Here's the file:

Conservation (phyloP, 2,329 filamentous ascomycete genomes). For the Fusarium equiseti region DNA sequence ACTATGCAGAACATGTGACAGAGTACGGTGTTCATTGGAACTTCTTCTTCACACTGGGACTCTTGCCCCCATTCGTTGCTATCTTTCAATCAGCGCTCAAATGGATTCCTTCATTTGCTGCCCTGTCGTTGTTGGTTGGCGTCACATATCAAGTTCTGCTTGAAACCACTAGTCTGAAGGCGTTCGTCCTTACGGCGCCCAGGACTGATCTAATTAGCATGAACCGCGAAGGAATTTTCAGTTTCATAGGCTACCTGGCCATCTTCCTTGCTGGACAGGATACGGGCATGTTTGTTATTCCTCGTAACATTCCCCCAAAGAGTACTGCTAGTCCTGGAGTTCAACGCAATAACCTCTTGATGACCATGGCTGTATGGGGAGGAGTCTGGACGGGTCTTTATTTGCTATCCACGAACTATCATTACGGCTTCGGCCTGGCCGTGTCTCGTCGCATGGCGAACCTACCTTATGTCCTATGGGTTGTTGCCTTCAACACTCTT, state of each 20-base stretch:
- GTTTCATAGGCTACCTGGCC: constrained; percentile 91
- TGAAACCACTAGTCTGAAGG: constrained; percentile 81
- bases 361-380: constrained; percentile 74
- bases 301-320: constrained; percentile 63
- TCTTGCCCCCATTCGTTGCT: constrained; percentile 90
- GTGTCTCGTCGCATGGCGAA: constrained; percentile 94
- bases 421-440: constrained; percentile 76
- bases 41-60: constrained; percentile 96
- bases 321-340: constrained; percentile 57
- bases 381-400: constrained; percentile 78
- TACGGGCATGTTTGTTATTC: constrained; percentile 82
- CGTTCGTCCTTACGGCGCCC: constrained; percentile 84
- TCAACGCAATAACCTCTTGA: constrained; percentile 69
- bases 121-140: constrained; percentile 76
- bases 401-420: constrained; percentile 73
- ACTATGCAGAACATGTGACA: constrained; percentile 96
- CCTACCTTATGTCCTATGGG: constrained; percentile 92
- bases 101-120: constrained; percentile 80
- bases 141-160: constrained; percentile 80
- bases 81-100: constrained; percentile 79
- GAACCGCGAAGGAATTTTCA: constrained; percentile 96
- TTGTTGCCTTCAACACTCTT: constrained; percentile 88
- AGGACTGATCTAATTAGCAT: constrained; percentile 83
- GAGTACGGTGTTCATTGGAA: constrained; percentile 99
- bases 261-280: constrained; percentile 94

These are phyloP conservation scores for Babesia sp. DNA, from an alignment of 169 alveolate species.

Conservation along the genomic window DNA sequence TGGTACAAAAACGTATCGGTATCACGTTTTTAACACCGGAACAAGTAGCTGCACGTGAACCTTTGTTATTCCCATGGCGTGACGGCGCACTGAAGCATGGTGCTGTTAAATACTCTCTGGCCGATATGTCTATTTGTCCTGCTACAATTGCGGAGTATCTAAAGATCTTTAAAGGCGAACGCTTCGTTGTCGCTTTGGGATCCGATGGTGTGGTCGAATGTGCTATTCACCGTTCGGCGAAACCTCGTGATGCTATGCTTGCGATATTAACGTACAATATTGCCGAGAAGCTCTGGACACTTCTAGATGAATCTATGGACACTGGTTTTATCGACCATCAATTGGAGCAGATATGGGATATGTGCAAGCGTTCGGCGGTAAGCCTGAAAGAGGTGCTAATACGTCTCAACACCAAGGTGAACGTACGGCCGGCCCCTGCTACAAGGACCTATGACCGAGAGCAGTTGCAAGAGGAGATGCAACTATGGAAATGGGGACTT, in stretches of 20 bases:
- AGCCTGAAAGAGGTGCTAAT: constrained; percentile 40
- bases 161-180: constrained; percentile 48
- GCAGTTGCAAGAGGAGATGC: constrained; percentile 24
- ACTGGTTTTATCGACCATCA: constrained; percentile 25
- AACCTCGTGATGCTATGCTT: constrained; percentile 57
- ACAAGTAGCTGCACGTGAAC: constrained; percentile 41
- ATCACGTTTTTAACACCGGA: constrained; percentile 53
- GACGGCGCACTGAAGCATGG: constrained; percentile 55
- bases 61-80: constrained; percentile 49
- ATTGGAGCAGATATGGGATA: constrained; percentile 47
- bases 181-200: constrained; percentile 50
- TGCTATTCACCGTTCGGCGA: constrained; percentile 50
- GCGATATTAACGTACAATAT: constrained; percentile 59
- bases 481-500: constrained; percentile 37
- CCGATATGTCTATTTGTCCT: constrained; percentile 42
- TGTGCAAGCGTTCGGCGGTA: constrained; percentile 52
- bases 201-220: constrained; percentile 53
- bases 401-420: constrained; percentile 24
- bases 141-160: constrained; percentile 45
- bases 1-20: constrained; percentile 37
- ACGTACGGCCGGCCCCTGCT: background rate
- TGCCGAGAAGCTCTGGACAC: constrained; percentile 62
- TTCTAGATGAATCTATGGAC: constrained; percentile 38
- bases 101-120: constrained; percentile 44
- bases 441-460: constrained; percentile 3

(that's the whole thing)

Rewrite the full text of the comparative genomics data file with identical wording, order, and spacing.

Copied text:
Conservation (phyloP, 2,329 filamentous ascomycete genomes). For the Fusarium equiseti region DNA sequence ACTATGCAGAACATGTGACAGAGTACGGTGTTCATTGGAACTTCTTCTTCACACTGGGACTCTTGCCCCCATTCGTTGCTATCTTTCAATCAGCGCTCAAATGGATTCCTTCATTTGCTGCCCTGTCGTTGTTGGTTGGCGTCACATATCAAGTTCTGCTTGAAACCACTAGTCTGAAGGCGTTCGTCCTTACGGCGCCCAGGACTGATCTAATTAGCATGAACCGCGAAGGAATTTTCAGTTTCATAGGCTACCTGGCCATCTTCCTTGCTGGACAGGATACGGGCATGTTTGTTATTCCTCGTAACATTCCCCCAAAGAGTACTGCTAGTCCTGGAGTTCAACGCAATAACCTCTTGATGACCATGGCTGTATGGGGAGGAGTCTGGACGGGTCTTTATTTGCTATCCACGAACTATCATTACGGCTTCGGCCTGGCCGTGTCTCGTCGCATGGCGAACCTACCTTATGTCCTATGGGTTGTTGCCTTCAACACTCTT, state of each 20-base stretch:
- GTTTCATAGGCTACCTGGCC: constrained; percentile 91
- TGAAACCACTAGTCTGAAGG: constrained; percentile 81
- bases 361-380: constrained; percentile 74
- bases 301-320: constrained; percentile 63
- TCTTGCCCCCATTCGTTGCT: constrained; percentile 90
- GTGTCTCGTCGCATGGCGAA: constrained; percentile 94
- bases 421-440: constrained; percentile 76
- bases 41-60: constrained; percentile 96
- bases 321-340: constrained; percentile 57
- bases 381-400: constrained; percentile 78
- TACGGGCATGTTTGTTATTC: constrained; percentile 82
- CGTTCGTCCTTACGGCGCCC: constrained; percentile 84
- TCAACGCAATAACCTCTTGA: constrained; percentile 69
- bases 121-140: constrained; percentile 76
- bases 401-420: constrained; percentile 73
- ACTATGCAGAACATGTGACA: constrained; percentile 96
- CCTACCTTATGTCCTATGGG: constrained; percentile 92
- bases 101-120: constrained; percentile 80
- bases 141-160: constrained; percentile 80
- bases 81-100: constrained; percentile 79
- GAACCGCGAAGGAATTTTCA: constrained; percentile 96
- TTGTTGCCTTCAACACTCTT: constrained; percentile 88
- AGGACTGATCTAATTAGCAT: constrained; percentile 83
- GAGTACGGTGTTCATTGGAA: constrained; percentile 99
- bases 261-280: constrained; percentile 94

These are phyloP conservation scores for Babesia sp. DNA, from an alignment of 169 alveolate species.

Conservation along the genomic window DNA sequence TGGTACAAAAACGTATCGGTATCACGTTTTTAACACCGGAACAAGTAGCTGCACGTGAACCTTTGTTATTCCCATGGCGTGACGGCGCACTGAAGCATGGTGCTGTTAAATACTCTCTGGCCGATATGTCTATTTGTCCTGCTACAATTGCGGAGTATCTAAAGATCTTTAAAGGCGAACGCTTCGTTGTCGCTTTGGGATCCGATGGTGTGGTCGAATGTGCTATTCACCGTTCGGCGAAACCTCGTGATGCTATGCTTGCGATATTAACGTACAATATTGCCGAGAAGCTCTGGACACTTCTAGATGAATCTATGGACACTGGTTTTATCGACCATCAATTGGAGCAGATATGGGATATGTGCAAGCGTTCGGCGGTAAGCCTGAAAGAGGTGCTAATACGTCTCAACACCAAGGTGAACGTACGGCCGGCCCCTGCTACAAGGACCTATGACCGAGAGCAGTTGCAAGAGGAGATGCAACTATGGAAATGGGGACTT, in stretches of 20 bases:
- AGCCTGAAAGAGGTGCTAAT: constrained; percentile 40
- bases 161-180: constrained; percentile 48
- GCAGTTGCAAGAGGAGATGC: constrained; percentile 24
- ACTGGTTTTATCGACCATCA: constrained; percentile 25
- AACCTCGTGATGCTATGCTT: constrained; percentile 57
- ACAAGTAGCTGCACGTGAAC: constrained; percentile 41
- ATCACGTTTTTAACACCGGA: constrained; percentile 53
- GACGGCGCACTGAAGCATGG: constrained; percentile 55
- bases 61-80: constrained; percentile 49
- ATTGGAGCAGATATGGGATA: constrained; percentile 47
- bases 181-200: constrained; percentile 50
- TGCTATTCACCGTTCGGCGA: constrained; percentile 50
- GCGATATTAACGTACAATAT: constrained; percentile 59
- bases 481-500: constrained; percentile 37
- CCGATATGTCTATTTGTCCT: constrained; percentile 42
- TGTGCAAGCGTTCGGCGGTA: constrained; percentile 52
- bases 201-220: constrained; percentile 53
- bases 401-420: constrained; percentile 24
- bases 141-160: constrained; percentile 45
- bases 1-20: constrained; percentile 37
- ACGTACGGCCGGCCCCTGCT: background rate
- TGCCGAGAAGCTCTGGACAC: constrained; percentile 62
- TTCTAGATGAATCTATGGAC: constrained; percentile 38
- bases 101-120: constrained; percentile 44
- bases 441-460: constrained; percentile 3